Adventures in Culture and Travel

12 July, 2012

The Never Ending Story of Moving to Europe

I imagine that this is my first "real" post since arriving home from Egypt last year. The last post, titled Busking in a Brussels Metro Station: The Future and Beyond, pretty much summed up every intention I had for the last year. Then Sheep Under The Sea hit the book-shelves which pretty much explained everything. The book was sold without any mark-up (at-cost), because I felt the message was that important. It has become more popular than I ever expected. Life, as we say it, went on. I became consumed with school, graduating at GTCC, and transferring to UNCG. Upon arrival, I immediately pursued their International Program Center about going to school in Brussels. After a bit of paperwork, and a ton of money, I now sit waiting for adventure with a Belgian visa, and a airline ticket to Belgium on the August 19th.

I'm less than forty days from now, I'm moving to Europe, and I should be excited as can be (which I am), however a persistent atmosphere of unease is around me. Money being the huge issue. While my studies are paid for through student loans, I still have to come up with transportation (Le Metro), books, and an art fee not included in the exchange, and what little financial aid is left over, is unlikely to be available to me until several weeks after arriving. I'm officially in Top-Ramen mode.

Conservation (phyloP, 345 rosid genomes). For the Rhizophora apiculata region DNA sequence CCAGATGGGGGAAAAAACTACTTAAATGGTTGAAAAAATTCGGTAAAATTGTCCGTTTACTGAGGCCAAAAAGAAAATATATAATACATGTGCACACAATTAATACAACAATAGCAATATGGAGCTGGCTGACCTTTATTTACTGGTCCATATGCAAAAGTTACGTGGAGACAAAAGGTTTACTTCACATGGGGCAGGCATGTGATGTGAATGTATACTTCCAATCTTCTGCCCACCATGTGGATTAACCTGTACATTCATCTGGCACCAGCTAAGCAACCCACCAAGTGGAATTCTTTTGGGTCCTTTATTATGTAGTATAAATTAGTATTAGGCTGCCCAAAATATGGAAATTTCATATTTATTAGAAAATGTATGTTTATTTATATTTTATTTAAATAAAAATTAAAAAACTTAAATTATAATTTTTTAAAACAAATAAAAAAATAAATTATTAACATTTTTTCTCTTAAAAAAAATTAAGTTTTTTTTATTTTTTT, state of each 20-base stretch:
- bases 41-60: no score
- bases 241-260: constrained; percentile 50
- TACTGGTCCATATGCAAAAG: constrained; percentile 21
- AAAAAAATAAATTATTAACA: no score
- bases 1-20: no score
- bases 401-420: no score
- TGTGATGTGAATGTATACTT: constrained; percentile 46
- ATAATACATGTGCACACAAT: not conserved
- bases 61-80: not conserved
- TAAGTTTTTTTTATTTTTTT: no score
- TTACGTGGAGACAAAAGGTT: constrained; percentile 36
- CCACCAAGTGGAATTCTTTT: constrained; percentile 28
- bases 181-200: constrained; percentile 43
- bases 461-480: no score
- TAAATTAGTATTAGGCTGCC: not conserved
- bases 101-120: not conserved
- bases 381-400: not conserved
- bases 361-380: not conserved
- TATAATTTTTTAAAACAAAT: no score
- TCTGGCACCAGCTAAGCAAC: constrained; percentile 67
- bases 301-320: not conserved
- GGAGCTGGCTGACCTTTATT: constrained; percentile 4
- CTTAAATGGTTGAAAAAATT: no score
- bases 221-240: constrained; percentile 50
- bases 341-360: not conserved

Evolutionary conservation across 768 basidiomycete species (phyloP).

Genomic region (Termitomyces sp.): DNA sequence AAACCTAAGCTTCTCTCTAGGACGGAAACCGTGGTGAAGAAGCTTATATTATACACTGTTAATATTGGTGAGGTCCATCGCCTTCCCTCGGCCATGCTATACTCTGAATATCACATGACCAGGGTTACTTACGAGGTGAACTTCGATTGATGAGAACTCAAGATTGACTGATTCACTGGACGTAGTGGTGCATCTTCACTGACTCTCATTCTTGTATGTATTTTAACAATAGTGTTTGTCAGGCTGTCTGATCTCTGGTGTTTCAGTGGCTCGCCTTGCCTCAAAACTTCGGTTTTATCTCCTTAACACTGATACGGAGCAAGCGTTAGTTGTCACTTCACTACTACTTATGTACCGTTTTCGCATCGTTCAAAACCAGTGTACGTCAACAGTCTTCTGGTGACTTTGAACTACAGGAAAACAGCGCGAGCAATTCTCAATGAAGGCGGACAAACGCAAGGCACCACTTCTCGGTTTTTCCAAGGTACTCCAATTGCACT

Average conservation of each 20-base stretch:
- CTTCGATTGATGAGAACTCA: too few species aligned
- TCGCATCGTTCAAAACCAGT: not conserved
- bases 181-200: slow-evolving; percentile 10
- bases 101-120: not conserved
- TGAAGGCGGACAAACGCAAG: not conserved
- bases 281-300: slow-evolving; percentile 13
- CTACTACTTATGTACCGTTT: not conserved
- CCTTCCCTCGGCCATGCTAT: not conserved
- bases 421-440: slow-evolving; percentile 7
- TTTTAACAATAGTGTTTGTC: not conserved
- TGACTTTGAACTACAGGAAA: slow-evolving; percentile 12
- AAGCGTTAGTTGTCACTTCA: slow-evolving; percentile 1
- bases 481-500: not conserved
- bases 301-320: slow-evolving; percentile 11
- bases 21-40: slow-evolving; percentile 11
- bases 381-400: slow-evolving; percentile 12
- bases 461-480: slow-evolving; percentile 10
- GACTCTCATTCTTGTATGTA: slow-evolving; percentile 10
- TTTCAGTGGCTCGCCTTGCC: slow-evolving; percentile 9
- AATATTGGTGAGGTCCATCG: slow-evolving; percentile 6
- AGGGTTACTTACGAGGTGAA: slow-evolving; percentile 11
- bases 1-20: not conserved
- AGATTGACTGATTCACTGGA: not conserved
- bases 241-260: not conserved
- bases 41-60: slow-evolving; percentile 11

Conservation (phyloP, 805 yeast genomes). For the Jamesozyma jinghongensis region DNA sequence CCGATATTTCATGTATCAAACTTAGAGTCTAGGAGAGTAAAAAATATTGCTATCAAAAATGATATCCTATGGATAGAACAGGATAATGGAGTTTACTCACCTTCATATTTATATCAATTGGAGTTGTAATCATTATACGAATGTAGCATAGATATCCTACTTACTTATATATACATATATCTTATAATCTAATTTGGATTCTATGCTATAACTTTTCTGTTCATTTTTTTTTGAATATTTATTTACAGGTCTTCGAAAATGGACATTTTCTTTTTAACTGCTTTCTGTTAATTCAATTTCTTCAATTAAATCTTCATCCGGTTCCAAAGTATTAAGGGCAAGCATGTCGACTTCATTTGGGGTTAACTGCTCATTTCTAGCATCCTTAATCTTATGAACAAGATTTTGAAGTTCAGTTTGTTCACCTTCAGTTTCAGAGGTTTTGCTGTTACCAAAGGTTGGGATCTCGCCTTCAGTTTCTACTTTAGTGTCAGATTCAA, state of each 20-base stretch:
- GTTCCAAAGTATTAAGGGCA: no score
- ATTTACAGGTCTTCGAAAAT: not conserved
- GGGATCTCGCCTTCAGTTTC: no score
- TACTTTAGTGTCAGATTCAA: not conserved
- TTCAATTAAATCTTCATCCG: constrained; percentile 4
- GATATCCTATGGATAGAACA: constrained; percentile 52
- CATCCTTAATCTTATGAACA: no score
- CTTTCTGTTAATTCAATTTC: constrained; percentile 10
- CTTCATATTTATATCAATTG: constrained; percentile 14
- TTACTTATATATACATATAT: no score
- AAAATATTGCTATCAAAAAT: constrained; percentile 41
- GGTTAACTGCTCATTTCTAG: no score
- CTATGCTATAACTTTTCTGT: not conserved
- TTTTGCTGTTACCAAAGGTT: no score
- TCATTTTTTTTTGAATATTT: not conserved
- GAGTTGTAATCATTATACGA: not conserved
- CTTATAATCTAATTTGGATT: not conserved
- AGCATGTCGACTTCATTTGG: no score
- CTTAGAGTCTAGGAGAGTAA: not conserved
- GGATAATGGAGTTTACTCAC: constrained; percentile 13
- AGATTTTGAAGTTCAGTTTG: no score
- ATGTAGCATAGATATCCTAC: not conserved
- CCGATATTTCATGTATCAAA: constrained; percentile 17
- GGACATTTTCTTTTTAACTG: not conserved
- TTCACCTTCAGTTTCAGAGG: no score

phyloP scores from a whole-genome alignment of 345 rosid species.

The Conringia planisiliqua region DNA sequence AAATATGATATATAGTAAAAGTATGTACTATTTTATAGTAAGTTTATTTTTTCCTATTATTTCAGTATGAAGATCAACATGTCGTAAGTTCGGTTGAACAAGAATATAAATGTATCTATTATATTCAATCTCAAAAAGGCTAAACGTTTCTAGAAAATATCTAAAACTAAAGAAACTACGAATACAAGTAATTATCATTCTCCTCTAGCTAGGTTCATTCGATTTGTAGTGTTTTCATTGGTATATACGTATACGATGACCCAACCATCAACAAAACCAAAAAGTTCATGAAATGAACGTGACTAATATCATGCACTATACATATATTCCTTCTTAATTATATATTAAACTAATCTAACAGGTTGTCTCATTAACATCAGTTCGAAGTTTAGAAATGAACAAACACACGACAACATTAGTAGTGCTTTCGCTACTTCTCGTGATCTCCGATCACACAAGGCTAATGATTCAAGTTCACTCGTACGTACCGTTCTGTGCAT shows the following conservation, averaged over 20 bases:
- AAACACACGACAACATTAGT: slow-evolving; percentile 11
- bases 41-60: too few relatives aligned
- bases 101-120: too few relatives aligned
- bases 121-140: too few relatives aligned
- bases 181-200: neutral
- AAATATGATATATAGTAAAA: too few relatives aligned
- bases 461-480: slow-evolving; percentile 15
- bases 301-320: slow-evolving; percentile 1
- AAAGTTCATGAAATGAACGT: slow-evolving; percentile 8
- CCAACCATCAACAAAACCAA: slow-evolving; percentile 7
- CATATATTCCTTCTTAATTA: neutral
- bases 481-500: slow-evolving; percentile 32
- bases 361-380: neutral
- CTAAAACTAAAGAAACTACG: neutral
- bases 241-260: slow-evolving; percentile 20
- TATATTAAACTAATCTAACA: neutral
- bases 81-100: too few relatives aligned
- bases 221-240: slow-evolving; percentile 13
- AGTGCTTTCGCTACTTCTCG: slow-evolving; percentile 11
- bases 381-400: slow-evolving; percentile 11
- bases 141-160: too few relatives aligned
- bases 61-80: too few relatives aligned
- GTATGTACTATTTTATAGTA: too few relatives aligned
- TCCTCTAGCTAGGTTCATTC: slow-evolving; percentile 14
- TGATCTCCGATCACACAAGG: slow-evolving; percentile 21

Then there's the family. My spouse and kids are staying behind. There's been several indicators from friends and family that what I'm doing is nothing short of family abandonment. While certainly there is a value to the time I will lose with those, it is my hopes- that what we gain as a family is far greater. More importantly, there is no going back, there is not "out" now even if I wanted to. Indeed even if I did (which I don't) how could I wake each morning and look at my children, knowing I failed to be the best parent I could to them by becoming the best person I could be? Every day they'd look at me like I look at others, a shell of broken dreams, un-fulfilled, because they were to scared to sacrifice that which they hold the dearest for the possibility of something amazing. Life is about living, not about safety. Living is in the risk. Risk is a gift.

Yet it's a gift, a gift from my children and my spouse. The experience could break us, or make us stronger. However if love can bring us this far together, I do not believe the poverty, or moving to Europe will divide us. So here it is, we all are running into the future. Blindly galloping, blinded by the light- our arms extended, not knowing what's before us. It's this running that makes me happy despite the risk, it's the hope that the destination contains reward.

In just over a month, I'll board a plane in Europe and I'll say goodbye to my spouse and two kids as I board an American Airlines plane for Belgium. I don't know what to expect, or what will come of it all. Will I love it, hate it? Will I cry constantly?

None of it seems real right now. It's all like the cover of a un-read book. I know what the story is about, where it takes place, and who is the main character, but Liv's Moving To Europe, like the Never Ending Story, has a plot which eludes the reader till they become a participant in it.

If you want to read it, stay tuned right here. If you have sackfuls of money laying around, email me.